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Friday, January 4, 2013

Three favorites for the holidays: Holy Taco, Chateau de Saigon and the Shed

Betal rolls to be rolled into ricepaper with herbs

Wayne and I reached our 20th anniversary as a couple on New Year's Day. I always like to say we met in the public library. But, truth be known, our first contact was in the notorious Eagle bar (subject of a controversial raid in 2009).

Wayne, who is both the smartest and nicest person alive, tolerated eating-out nearly every night when my "Grazing" column was weekly. On the rare occasion that my column wasn't run, we called the reprieve "Freedom from Food Week." Now, with "Grazing" returning to a monthly schedule and not requiring much restaurant dining, our freedom is broadened. We don't have to dine anywhere we don't like.

Thus, to celebrate our anniversary, we went with our friend Rose to Chateau de Saigon, one of our longtime favorite Vietnamese spots. Wayne ordered the exhausting roll-'em-yourself summer rolls for the table. The principal filler was steak rolled in betal leaves. Wayne tends to favor complicated tasks, like dunking the rice paper wrappers in hot water just the right amount of time to make them soft enough to roll up, but not so soft they fall apart.

Rose and I ordered my usual favorite of crunchy rice topped with pork, cooked until glazed with fish sauce in a clay pot....

Speaking of favorites, that reminds me that my Friday night dinner pals wanted to go for Mexican again. Why do they so often want Mexican but immediately demand that it not be "too spicy"? What they really want is bland Tex Mex. You know: an enchilada with awful rice and refried beans.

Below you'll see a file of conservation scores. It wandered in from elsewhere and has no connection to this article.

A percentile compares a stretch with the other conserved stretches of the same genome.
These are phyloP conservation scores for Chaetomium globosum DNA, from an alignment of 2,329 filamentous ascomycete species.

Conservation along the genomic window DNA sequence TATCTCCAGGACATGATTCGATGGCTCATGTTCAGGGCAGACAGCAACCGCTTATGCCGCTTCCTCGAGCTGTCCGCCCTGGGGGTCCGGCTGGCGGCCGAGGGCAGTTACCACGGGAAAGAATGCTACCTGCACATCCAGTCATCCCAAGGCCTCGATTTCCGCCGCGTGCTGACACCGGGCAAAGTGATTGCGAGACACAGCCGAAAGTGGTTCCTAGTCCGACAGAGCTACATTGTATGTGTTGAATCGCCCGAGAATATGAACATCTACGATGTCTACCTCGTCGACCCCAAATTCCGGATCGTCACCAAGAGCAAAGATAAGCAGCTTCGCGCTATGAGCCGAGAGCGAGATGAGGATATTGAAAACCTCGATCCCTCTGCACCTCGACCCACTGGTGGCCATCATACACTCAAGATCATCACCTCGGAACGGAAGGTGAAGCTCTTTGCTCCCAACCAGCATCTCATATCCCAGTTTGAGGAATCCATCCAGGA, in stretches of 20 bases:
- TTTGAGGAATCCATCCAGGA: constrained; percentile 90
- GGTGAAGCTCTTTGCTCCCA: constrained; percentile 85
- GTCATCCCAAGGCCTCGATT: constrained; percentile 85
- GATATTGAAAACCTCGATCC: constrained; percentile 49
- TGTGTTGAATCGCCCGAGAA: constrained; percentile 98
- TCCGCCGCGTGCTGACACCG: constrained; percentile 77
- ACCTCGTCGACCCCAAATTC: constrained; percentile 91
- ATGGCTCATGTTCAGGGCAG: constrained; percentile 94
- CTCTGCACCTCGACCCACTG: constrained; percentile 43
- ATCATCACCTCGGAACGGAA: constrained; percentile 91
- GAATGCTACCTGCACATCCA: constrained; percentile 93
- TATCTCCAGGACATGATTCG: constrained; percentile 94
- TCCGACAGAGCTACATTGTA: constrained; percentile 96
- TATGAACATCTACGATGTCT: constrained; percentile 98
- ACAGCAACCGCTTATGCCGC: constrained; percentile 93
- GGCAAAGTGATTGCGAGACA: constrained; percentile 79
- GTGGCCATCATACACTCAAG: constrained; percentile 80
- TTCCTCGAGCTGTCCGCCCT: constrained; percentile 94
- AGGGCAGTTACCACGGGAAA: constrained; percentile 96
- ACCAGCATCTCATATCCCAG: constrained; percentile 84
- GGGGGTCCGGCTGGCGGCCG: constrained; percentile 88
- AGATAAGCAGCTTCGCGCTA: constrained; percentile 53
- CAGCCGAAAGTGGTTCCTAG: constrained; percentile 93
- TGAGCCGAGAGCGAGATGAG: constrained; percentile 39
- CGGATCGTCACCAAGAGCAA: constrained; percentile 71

Happily, we settled on chef-owner Robert Phalen's Holy Taco, where we'd dined before and they all loved. Nearly everyone at the table ordered the flautas, my favorite dish there recently. But this visit, everyone shrugged and said the food was okay, "not bad."

The driving factor behind this shift in attitude seemed to be the presence of a friend whose partner manages a Mexican restaurant in a nearby city. He said that both his flautas and his chicken-heart taco were greasy. They were no such thing to my palate. But we agreed to visit his partner's place soon to try out some grease-free Mexican cooking. I'm suspecting it's Tex Mex. Talk about greasy! We'll see.

Anyway, I loved my meal, as usual. There are a few newbies on the menu and more to come, according to our server....

Wednesday night was, of course, $3 slider night at the Shed at Glenwood. I've been passing over the sliders for the most part, having become addicted to chef Todd Richards' parsnip soup and cornbread made with Edna Lewis' recipe. I do have to also have the merquez sausage slider. Richards is revamping the menu within the next few weeks.

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